How do you become an architectural photographer?
There is no secret to become an architecture photographer: in its most basic form, everything comes down to you, your camera and the light mixed in a curious combination. Let me explain my experience about it.
The only quality that makes you a photographer is knowing how to look. Photography is an artistic profession that is based on intentionally looking at reality to interpret and share it in an image. It is not different from any other visual arts because it is based on awakening an emotional response in the viewer. In the case of professional architectural photography, surely the photographer's look is even more intentional because it seeks to influence the response of the viewer in a very specific way.
A photographer’s look is learned and educated over time. Search both in your environment and in the work of the authors who have preceded you –in literature, painting, theater, film, music, whatever …– ways of looking at the world that entice you to investigate about them and then ask yourself why you are attracted and how you think you can question them. Learning to look has always to be a playful game because that will be what, in the end, you will propose to those who will look at your photographs. When you educate your eyes, curiosity is a very important engine: keep yourself always informed.
When you finally feel that you have your one, claim that your look is different because this is your greatest asset as a person, as an artist and a professional. The look is an expression of your personality, of your unique individuality as a subject: everything that builds your character also builds your look.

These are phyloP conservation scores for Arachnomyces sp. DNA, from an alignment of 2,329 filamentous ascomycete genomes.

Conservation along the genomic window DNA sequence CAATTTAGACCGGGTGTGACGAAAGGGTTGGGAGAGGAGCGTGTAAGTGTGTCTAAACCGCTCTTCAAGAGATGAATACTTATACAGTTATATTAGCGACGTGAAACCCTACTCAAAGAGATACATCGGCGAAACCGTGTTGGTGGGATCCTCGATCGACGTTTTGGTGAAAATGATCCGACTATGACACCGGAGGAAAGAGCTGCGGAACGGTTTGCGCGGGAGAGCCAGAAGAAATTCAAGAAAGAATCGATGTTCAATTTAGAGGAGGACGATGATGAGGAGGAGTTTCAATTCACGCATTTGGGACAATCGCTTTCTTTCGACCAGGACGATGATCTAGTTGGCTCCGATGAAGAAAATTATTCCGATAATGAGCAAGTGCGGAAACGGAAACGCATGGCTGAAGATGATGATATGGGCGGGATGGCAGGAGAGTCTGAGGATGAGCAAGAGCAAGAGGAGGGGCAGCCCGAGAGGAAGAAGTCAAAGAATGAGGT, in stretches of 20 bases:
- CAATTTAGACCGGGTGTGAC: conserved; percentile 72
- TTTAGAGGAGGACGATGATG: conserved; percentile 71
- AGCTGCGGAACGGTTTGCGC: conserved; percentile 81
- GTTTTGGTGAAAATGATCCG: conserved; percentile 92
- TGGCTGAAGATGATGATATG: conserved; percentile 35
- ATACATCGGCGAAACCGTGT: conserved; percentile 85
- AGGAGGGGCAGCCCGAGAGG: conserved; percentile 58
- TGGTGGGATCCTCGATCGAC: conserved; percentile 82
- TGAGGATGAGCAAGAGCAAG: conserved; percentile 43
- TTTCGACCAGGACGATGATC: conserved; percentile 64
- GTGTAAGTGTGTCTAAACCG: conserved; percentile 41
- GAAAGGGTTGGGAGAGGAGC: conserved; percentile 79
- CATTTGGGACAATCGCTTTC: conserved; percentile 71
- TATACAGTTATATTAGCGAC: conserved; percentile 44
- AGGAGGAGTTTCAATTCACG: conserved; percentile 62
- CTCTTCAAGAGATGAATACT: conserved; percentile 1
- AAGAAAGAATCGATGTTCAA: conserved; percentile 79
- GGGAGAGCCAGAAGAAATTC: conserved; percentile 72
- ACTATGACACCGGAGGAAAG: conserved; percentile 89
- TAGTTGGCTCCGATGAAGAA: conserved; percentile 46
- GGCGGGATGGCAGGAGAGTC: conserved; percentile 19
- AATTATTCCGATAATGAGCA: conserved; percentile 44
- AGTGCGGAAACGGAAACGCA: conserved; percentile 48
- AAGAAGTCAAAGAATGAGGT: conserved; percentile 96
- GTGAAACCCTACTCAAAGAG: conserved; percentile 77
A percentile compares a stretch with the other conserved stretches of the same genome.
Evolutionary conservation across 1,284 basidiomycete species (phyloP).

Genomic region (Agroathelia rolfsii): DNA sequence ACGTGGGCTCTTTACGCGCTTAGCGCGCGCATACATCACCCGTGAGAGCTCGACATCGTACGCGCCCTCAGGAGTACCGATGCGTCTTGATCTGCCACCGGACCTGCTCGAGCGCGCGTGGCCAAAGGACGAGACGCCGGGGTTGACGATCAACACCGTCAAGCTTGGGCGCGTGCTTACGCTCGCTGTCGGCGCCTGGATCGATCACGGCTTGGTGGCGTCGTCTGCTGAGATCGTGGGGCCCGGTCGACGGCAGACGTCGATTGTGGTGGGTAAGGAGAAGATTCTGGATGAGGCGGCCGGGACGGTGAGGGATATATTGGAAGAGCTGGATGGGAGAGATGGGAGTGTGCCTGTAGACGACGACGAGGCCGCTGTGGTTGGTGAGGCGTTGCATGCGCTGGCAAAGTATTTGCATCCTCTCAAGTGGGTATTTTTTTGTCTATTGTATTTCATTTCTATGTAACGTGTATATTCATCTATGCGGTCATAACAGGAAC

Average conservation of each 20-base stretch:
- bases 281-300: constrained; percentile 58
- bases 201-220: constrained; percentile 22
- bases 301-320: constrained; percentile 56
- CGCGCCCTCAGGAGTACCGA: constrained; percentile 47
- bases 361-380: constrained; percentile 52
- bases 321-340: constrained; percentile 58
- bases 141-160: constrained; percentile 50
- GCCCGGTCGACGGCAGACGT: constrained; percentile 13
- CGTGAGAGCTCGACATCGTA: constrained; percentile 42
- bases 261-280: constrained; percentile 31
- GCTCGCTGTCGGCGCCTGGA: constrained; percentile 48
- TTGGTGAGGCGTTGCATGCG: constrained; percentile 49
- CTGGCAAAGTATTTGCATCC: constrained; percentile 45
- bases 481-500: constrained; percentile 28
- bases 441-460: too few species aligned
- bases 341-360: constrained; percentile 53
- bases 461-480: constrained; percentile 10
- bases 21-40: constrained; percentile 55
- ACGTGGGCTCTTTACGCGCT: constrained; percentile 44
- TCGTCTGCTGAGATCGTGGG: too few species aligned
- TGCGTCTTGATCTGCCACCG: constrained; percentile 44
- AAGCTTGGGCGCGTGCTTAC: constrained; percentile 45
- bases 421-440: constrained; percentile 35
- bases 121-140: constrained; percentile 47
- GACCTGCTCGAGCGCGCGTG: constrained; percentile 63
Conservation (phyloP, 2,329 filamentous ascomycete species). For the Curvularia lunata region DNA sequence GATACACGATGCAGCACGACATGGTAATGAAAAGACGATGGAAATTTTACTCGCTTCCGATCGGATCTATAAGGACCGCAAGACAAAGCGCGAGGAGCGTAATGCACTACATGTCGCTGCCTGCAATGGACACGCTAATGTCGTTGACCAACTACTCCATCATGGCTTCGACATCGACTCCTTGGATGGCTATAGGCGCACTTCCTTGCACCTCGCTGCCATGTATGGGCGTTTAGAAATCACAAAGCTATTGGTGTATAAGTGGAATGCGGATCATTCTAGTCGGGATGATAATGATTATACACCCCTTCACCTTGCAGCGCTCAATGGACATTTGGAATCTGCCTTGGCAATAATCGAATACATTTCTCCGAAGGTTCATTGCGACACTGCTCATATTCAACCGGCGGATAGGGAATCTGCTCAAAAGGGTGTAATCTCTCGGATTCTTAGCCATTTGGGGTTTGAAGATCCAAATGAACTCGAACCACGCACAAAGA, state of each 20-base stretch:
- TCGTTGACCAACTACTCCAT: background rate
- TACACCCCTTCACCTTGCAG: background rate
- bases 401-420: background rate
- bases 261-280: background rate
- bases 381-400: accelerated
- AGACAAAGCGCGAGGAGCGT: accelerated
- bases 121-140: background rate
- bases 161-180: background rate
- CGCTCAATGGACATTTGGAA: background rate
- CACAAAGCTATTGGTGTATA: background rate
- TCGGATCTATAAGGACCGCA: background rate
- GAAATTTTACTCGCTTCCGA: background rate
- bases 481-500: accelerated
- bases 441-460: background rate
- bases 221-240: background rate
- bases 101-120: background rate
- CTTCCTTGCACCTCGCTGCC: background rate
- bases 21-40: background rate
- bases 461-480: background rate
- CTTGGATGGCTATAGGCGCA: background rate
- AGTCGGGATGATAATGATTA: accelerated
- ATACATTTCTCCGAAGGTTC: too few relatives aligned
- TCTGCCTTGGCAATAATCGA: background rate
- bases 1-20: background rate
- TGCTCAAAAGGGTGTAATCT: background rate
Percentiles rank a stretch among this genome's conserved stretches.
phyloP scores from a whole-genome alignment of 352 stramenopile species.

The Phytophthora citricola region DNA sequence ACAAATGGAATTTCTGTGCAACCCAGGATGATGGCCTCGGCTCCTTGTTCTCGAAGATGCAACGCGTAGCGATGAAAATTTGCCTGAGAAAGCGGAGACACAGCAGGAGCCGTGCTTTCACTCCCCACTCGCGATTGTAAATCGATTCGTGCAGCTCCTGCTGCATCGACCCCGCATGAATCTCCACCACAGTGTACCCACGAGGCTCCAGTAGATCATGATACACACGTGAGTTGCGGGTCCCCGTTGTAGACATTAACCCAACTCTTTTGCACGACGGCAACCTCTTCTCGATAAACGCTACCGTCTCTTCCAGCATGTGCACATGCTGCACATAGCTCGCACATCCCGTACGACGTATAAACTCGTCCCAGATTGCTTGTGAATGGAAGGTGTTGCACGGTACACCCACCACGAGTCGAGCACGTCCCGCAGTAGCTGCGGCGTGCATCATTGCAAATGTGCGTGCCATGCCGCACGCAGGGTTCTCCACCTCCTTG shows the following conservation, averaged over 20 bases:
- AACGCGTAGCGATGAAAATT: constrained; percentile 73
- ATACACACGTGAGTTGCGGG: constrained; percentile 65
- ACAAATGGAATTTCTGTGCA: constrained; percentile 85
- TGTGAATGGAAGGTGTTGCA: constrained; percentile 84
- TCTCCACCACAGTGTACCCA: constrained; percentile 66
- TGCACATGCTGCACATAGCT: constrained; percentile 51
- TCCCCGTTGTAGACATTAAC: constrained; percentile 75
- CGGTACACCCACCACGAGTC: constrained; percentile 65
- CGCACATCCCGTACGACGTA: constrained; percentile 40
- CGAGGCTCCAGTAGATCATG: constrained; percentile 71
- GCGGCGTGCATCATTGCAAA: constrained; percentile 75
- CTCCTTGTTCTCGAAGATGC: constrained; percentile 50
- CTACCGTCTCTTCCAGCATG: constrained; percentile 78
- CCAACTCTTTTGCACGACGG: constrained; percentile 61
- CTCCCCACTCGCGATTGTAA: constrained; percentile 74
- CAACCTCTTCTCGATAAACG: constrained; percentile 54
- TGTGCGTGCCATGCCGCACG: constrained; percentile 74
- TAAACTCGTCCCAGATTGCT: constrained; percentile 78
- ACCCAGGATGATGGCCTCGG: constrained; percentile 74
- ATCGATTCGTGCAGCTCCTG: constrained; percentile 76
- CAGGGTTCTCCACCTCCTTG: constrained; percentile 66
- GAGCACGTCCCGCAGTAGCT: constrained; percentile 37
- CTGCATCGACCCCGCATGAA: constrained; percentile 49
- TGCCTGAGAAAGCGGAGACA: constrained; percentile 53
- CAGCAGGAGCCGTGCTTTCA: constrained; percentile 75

Do everything possible to create your own style so that others clearly identify it with you when they see your photographs and then acknowledge you as an author. That is the greatest benefit of investing in the education of your look: keep always learning and continuously exploring, never accommodate yourself. Once you have a style, never give in to the creative control of your photographic work, you are the only person who makes all the decisions that can affect it.
Keep in mind that an artistic profession is a long distance run and that it is full of obstacles. Like anything else in life, it is never easy to break through and you must be very aware that you will rarely have the security of a 9 to 5 job and that there are many personal costs related. Have a very long and wide perspective to know how to calibrate the risks associated with a professional activity that will be your way of making a living. Above all, try to avoid those who in some way disparage your efforts and your work, respect yourself.
Since you won’t have a job, you will have a profession. As long as you are the one who has decided it, be professional: always and under any circumstances. You and only you will be the image of your own brand, the personal brand that you have created and the one that will be submitted to the scrutiny of your customers' satisfaction. Be educated and honest, empathetic, flexible and efficient: you will implement with your look the vision of others who trust you, so listen to them and do not disappoint them. Try not to believe yourself an unaffordable artist raised in his ivory tower and please keep your feet on the ground.
If you decide to be an architectural photographer, it is very likely that you will be the person in charge of all the creative and business aspects of your activity. If you need help with all the obligations that a working business requires, delegate the legal or accounting aspects that may distract you from your creative intent. It is not strange that artists are not very competent in controlling their numbers and taxes or have a great business vision, that happens … Manage your communication and your social networks with all the coherence that you want to project to your personal brand.